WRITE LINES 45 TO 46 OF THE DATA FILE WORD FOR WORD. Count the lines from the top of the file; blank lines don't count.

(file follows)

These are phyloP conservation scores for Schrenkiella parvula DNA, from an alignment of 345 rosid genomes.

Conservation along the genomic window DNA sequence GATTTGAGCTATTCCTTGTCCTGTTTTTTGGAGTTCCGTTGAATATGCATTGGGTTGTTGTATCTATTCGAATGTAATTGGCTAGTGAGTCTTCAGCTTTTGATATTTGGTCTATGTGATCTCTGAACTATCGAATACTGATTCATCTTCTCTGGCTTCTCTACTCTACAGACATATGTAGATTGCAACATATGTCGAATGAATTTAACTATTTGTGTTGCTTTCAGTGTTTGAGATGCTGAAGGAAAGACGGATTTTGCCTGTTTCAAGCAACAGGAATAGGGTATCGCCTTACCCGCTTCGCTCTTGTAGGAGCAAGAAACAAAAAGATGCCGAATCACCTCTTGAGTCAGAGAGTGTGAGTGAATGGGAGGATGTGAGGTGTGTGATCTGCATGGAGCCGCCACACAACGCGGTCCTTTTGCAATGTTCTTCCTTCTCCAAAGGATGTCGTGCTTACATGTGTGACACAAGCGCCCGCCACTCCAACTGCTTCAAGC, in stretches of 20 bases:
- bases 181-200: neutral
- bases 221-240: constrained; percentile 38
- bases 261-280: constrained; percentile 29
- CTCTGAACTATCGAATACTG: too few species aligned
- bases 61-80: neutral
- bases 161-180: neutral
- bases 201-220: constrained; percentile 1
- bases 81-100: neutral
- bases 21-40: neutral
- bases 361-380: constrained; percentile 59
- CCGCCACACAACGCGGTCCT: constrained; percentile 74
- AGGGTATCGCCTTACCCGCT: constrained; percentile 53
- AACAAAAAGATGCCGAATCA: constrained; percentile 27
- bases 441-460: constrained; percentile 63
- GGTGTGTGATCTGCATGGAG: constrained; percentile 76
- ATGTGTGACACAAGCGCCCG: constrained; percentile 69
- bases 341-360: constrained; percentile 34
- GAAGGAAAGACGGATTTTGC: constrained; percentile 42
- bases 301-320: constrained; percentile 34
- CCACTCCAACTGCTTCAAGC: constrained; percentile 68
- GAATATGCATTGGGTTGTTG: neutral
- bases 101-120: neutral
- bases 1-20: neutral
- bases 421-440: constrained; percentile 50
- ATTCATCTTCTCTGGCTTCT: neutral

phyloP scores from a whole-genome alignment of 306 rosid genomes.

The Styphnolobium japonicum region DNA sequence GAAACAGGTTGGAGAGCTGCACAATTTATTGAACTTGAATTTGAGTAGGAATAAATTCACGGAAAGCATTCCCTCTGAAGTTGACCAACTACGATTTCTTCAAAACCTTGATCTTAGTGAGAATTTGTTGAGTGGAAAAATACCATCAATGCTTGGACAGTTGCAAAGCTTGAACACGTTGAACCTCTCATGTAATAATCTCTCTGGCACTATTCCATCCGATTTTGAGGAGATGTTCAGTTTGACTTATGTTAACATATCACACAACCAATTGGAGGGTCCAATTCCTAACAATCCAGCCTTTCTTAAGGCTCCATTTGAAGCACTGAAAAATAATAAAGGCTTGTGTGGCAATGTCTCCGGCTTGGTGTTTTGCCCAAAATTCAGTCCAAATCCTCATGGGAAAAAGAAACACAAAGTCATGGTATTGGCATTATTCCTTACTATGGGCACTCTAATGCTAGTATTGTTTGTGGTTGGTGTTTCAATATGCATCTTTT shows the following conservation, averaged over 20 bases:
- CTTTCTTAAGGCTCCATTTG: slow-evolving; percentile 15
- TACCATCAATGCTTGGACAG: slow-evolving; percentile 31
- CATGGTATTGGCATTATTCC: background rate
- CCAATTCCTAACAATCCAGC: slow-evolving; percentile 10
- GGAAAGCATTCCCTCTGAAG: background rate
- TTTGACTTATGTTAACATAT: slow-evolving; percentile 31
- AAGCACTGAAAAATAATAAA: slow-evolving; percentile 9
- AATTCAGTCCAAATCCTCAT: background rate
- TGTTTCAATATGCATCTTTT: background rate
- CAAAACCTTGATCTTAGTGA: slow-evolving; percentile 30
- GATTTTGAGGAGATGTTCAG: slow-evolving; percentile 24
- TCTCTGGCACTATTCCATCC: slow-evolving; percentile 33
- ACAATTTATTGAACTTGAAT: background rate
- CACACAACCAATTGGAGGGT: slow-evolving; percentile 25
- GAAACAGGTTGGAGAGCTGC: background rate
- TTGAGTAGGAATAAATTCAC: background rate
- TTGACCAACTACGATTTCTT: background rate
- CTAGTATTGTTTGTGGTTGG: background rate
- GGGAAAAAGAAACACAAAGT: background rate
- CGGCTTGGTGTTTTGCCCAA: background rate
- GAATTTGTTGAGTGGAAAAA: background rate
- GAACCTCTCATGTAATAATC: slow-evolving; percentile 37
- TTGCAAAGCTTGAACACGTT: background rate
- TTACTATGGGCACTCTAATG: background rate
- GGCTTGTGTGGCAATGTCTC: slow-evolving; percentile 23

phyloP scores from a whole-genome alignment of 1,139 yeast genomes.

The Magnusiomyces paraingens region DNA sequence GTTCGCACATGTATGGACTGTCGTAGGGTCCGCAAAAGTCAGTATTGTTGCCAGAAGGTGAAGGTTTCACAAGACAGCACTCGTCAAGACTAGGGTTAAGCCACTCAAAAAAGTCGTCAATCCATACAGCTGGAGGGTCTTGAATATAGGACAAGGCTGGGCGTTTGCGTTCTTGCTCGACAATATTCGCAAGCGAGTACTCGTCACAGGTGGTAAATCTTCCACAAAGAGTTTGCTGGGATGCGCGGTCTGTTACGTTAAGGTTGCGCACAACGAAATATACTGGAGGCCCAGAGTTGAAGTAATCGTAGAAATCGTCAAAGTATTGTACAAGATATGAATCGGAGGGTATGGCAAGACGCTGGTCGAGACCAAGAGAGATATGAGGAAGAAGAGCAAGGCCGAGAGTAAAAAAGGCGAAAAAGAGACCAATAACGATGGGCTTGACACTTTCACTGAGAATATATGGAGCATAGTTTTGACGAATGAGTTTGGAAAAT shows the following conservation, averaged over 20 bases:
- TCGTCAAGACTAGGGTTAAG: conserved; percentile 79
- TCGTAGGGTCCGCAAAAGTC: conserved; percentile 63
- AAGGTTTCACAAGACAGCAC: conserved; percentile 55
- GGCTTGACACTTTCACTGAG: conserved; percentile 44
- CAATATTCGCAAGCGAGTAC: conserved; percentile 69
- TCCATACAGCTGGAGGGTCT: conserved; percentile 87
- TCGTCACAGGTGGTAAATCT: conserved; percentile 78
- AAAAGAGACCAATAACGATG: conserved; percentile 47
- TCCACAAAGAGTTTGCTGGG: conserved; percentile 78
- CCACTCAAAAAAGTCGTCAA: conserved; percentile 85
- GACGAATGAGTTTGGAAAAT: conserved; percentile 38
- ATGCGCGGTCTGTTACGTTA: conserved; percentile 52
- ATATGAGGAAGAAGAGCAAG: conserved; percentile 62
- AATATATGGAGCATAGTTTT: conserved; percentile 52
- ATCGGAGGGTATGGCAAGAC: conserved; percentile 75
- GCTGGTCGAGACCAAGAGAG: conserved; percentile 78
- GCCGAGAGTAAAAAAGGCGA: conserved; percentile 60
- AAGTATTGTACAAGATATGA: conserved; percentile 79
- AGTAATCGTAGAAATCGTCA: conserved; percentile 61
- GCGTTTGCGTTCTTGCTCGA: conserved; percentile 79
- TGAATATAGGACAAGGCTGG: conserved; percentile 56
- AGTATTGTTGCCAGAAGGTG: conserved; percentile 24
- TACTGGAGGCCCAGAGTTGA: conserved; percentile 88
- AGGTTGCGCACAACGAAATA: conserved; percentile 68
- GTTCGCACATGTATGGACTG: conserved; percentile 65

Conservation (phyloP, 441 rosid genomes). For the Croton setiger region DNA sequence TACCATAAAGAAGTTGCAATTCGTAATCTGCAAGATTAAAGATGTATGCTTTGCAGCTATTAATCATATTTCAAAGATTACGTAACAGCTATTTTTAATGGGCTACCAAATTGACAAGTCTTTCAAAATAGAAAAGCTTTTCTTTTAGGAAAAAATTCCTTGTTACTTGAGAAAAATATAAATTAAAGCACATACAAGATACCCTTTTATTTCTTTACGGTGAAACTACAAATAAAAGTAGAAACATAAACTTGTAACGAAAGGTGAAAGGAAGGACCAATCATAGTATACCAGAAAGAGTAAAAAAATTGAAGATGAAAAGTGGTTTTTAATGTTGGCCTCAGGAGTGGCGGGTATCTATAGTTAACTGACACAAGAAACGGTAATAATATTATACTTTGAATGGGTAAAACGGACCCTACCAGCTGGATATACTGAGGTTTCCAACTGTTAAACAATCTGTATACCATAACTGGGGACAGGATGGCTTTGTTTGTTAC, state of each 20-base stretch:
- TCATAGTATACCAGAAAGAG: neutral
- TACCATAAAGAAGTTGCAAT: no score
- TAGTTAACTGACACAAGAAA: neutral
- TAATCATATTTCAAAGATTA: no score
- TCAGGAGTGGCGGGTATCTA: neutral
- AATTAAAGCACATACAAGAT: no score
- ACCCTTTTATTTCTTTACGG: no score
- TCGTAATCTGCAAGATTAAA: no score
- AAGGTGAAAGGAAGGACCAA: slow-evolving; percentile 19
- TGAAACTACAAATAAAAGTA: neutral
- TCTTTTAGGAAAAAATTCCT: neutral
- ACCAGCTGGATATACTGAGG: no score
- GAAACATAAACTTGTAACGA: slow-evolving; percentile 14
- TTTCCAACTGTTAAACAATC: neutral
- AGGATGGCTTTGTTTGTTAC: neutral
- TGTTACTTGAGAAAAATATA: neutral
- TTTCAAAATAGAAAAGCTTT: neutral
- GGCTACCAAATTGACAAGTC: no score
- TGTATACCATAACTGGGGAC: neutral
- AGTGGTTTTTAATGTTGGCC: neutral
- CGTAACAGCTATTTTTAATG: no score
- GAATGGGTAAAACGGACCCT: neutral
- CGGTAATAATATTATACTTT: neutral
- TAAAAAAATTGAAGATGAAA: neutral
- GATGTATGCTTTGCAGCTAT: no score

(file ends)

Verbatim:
- TTGAGTAGGAATAAATTCAC: background rate
- TTGACCAACTACGATTTCTT: background rate